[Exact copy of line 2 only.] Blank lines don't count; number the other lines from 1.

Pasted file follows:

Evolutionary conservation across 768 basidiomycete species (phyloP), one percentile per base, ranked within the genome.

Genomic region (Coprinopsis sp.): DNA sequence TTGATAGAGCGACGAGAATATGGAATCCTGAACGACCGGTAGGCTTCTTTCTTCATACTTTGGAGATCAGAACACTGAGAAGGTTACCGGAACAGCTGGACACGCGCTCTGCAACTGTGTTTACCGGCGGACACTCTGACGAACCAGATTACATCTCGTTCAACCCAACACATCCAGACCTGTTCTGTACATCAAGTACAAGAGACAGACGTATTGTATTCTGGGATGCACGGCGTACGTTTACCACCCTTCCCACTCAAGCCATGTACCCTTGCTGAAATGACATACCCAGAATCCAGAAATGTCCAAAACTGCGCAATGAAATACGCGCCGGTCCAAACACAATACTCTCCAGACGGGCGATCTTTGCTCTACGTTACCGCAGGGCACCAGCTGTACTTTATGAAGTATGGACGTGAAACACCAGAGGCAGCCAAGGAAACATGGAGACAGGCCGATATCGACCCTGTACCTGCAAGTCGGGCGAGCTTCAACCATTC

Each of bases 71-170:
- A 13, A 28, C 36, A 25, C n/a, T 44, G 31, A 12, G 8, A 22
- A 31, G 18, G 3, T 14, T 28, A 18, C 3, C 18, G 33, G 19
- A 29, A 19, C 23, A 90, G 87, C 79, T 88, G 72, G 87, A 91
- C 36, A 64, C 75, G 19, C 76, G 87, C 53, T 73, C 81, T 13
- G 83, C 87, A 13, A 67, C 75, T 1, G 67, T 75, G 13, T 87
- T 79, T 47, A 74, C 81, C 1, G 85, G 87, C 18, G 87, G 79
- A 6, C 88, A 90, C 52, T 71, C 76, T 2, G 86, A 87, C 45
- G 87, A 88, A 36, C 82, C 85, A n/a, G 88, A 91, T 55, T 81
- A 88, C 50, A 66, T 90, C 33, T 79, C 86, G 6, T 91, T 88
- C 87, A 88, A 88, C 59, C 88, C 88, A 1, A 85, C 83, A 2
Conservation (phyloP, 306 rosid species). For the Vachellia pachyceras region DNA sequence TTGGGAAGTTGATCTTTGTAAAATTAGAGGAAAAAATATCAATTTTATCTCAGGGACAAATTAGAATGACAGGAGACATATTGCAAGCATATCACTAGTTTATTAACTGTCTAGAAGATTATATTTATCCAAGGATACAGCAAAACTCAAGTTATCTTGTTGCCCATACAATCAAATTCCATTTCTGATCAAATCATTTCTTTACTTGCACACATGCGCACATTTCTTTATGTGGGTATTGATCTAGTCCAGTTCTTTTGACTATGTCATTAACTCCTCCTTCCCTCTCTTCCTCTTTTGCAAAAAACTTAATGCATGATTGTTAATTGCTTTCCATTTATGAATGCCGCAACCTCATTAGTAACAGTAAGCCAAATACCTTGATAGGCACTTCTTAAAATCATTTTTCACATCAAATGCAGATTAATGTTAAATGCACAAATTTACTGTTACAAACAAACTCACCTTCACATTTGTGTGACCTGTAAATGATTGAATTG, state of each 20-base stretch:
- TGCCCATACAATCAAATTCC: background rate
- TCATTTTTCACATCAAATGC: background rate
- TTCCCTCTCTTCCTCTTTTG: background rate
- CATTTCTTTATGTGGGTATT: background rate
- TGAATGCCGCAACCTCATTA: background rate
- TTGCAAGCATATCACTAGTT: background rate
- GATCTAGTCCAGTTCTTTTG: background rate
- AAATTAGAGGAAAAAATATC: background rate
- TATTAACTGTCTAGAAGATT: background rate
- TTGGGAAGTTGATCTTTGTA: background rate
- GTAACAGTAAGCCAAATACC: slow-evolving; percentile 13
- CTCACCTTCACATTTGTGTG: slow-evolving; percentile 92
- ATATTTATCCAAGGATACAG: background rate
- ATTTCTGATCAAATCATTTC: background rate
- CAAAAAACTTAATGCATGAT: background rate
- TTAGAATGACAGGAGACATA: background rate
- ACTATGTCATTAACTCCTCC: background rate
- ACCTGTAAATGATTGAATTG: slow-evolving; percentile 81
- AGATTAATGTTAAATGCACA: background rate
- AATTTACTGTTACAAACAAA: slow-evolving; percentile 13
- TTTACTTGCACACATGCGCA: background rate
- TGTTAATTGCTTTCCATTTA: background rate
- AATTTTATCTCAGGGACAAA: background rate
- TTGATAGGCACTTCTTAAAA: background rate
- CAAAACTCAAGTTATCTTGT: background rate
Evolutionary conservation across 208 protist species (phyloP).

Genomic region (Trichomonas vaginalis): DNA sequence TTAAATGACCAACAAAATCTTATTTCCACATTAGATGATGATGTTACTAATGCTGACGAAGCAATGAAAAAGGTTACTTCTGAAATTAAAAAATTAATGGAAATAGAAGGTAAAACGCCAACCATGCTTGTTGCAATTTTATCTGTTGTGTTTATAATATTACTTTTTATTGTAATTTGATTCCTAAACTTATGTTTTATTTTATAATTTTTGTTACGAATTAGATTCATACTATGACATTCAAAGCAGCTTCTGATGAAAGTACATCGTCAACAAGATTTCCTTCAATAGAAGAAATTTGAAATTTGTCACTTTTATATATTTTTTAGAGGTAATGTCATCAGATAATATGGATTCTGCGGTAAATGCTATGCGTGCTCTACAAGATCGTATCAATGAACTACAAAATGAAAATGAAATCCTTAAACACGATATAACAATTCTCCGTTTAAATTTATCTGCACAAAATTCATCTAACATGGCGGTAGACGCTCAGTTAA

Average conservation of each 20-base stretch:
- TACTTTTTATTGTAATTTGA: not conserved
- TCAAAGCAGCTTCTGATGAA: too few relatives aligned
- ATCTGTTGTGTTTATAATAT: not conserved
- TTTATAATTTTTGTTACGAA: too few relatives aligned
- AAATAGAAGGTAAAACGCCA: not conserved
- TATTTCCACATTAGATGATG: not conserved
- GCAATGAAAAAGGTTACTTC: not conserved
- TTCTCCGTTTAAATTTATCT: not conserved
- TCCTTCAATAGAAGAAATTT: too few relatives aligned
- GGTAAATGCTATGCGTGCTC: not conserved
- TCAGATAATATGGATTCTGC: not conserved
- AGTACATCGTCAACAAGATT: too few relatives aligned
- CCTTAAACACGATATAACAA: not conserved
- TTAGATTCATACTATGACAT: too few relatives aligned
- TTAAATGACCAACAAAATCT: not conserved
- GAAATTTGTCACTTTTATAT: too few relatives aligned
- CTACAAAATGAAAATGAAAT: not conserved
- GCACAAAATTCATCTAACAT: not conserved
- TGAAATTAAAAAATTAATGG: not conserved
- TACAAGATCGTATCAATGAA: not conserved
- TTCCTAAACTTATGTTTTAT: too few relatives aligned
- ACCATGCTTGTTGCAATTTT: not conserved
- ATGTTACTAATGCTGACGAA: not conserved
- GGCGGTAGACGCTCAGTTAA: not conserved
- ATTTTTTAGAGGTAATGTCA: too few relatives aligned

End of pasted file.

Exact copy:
Genomic region (Coprinopsis sp.): DNA sequence TTGATAGAGCGACGAGAATATGGAATCCTGAACGACCGGTAGGCTTCTTTCTTCATACTTTGGAGATCAGAACACTGAGAAGGTTACCGGAACAGCTGGACACGCGCTCTGCAACTGTGTTTACCGGCGGACACTCTGACGAACCAGATTACATCTCGTTCAACCCAACACATCCAGACCTGTTCTGTACATCAAGTACAAGAGACAGACGTATTGTATTCTGGGATGCACGGCGTACGTTTACCACCCTTCCCACTCAAGCCATGTACCCTTGCTGAAATGACATACCCAGAATCCAGAAATGTCCAAAACTGCGCAATGAAATACGCGCCGGTCCAAACACAATACTCTCCAGACGGGCGATCTTTGCTCTACGTTACCGCAGGGCACCAGCTGTACTTTATGAAGTATGGACGTGAAACACCAGAGGCAGCCAAGGAAACATGGAGACAGGCCGATATCGACCCTGTACCTGCAAGTCGGGCGAGCTTCAACCATTC